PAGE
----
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If you saw Page 7A of  your dead-tree edition of The Gazette this morning, you no doubt noticed that the esteemed leaders of Birmingham, England, have decided to do away with apostrophes on signs.

Somewhere, Cormac McCarthy was smiling.*

For another reaction, we could turn to my friend Jason, who posted the AP story on his Facebook page with the following comment: "What. The. Very Crude Word Describing the Act of Copulation." Only he didn't write the final eight words, if you catch my drift.

The world will keep spinning on its axis, of course, so I hesitate to use a word like "abomination" to describe this. To me, it's just sad. If I lived in Councilor Martin Mullaney's district, I would be appalled to hear him justify the move this way: "Apostrophes denote possessions that are no longer accurate, and are not needed. More importantly, they confuse people. If I want to go to a restaurant, I don't want to have an A-level (high school diploma) in English to find it."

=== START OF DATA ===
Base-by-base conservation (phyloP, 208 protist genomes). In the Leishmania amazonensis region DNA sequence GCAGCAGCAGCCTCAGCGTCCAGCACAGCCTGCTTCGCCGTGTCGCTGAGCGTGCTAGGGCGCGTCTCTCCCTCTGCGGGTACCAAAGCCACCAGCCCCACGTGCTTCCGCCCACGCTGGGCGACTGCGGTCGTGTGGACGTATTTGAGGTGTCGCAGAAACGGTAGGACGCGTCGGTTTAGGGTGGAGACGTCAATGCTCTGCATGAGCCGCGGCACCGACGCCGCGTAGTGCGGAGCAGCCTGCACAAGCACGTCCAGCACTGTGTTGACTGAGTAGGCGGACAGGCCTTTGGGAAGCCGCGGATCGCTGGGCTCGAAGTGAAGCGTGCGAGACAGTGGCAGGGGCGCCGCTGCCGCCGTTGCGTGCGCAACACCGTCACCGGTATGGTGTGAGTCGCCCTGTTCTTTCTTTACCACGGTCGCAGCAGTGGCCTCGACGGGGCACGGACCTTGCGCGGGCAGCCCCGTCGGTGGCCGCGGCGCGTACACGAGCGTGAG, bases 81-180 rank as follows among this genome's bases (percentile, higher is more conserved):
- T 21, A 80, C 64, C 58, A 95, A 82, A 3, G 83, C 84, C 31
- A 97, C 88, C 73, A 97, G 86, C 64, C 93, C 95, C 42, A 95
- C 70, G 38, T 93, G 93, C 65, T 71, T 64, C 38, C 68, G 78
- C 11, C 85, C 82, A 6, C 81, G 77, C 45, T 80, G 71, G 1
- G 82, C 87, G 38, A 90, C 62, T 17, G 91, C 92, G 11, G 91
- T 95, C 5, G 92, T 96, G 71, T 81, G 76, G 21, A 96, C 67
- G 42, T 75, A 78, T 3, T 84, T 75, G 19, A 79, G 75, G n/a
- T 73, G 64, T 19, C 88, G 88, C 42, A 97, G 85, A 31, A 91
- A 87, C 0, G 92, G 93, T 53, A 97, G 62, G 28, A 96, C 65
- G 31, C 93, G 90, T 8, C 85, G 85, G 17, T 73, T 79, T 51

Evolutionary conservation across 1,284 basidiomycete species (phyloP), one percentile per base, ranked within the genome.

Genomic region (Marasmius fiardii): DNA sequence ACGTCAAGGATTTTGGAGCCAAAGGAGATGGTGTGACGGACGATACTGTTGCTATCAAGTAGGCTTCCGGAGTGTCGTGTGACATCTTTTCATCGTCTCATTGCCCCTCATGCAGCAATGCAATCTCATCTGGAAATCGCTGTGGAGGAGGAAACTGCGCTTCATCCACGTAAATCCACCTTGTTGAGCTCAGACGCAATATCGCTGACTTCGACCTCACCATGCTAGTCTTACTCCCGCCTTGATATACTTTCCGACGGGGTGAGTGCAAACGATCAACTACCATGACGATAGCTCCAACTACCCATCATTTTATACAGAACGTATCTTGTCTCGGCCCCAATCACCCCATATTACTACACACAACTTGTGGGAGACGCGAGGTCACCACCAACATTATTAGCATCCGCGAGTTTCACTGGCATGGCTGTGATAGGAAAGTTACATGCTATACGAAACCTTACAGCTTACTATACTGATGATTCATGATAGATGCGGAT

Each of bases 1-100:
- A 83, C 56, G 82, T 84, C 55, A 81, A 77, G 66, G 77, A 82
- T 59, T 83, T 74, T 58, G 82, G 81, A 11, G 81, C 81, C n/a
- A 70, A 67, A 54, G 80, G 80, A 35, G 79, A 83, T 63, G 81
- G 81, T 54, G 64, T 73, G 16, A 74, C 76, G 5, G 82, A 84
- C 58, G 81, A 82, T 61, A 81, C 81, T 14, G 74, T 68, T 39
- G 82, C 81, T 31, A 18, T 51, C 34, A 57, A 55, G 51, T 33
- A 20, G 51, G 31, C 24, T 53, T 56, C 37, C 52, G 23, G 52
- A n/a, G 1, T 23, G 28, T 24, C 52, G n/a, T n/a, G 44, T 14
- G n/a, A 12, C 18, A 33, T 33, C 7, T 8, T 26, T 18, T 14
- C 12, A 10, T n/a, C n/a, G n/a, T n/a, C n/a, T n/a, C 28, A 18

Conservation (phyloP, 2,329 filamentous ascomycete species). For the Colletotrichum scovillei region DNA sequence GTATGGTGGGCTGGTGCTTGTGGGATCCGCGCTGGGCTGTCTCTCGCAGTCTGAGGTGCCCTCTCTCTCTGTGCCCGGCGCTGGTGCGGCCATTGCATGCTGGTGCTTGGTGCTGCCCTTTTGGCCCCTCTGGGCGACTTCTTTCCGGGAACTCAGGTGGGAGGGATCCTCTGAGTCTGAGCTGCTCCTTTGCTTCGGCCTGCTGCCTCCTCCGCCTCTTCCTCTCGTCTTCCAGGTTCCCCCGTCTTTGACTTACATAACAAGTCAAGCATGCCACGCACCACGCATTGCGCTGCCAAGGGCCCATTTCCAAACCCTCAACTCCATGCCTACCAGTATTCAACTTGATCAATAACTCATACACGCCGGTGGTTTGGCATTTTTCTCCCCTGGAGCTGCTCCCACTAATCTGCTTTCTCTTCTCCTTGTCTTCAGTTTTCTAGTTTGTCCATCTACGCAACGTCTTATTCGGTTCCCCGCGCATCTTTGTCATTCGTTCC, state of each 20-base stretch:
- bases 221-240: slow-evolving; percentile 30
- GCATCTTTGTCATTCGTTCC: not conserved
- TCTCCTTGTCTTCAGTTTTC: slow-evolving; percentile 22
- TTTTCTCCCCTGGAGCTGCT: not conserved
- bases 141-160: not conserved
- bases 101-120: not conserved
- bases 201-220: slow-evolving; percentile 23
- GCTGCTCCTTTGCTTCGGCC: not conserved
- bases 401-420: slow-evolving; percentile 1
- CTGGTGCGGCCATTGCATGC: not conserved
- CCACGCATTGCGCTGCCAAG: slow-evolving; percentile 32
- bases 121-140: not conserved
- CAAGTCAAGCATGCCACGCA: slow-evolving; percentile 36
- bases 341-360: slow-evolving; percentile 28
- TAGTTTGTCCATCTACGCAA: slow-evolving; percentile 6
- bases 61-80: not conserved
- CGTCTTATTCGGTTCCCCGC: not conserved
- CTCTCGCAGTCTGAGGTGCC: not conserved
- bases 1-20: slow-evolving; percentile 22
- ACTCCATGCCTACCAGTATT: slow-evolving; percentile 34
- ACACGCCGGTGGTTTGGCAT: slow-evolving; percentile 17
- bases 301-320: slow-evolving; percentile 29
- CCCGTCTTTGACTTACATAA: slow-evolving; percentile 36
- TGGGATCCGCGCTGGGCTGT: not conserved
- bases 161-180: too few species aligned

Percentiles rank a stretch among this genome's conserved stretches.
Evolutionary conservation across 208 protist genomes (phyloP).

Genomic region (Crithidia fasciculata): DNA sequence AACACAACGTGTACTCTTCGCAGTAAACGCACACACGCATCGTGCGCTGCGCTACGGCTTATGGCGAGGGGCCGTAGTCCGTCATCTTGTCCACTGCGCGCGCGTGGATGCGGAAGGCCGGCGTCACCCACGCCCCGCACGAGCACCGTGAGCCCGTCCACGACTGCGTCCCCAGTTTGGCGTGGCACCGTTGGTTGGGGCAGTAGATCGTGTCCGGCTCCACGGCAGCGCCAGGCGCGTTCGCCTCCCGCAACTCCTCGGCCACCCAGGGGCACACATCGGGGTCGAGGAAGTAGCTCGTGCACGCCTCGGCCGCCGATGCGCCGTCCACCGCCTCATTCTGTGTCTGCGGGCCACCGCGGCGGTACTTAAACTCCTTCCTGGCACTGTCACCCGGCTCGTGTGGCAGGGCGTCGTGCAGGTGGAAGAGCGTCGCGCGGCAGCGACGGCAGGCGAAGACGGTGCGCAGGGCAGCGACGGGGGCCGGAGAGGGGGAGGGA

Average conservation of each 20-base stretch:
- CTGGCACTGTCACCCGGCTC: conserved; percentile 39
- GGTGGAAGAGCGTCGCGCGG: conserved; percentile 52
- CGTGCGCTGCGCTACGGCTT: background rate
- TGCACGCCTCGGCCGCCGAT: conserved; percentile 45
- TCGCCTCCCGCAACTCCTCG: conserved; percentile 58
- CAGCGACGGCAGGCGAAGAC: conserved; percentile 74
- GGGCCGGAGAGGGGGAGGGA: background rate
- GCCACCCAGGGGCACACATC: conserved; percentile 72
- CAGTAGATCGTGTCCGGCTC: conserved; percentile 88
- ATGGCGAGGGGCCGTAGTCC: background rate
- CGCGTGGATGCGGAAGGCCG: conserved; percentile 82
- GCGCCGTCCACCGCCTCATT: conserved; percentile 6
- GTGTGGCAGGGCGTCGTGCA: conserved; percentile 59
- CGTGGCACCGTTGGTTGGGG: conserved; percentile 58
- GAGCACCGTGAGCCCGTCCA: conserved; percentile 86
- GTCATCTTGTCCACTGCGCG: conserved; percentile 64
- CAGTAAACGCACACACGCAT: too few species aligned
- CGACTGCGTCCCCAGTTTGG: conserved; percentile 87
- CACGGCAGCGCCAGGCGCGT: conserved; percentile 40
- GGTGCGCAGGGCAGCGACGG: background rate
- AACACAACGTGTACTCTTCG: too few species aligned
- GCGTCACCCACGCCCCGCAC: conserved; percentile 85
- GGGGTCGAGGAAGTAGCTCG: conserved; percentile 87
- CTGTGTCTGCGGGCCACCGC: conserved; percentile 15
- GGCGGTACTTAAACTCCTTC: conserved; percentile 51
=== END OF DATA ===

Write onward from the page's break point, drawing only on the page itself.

It's a specious argument. Apostrophes or not, it doesn't take smarts to find a restaurant or, apparently, to win public office. And I've yet to meet anyone, anywhere, who was confused by proper punctuation. Oh, I know people who aren't quite sure how to wield it, but they aren't thrown by something that's rendered correctly.

What say you, readers: Are apostrophes a crucial aspect of the English language, or are they superfluous punctuation?

* -- I'm pretty sure this is the first time I've linked to Oprah's site. I'll try to exercise restraint as we move forward.

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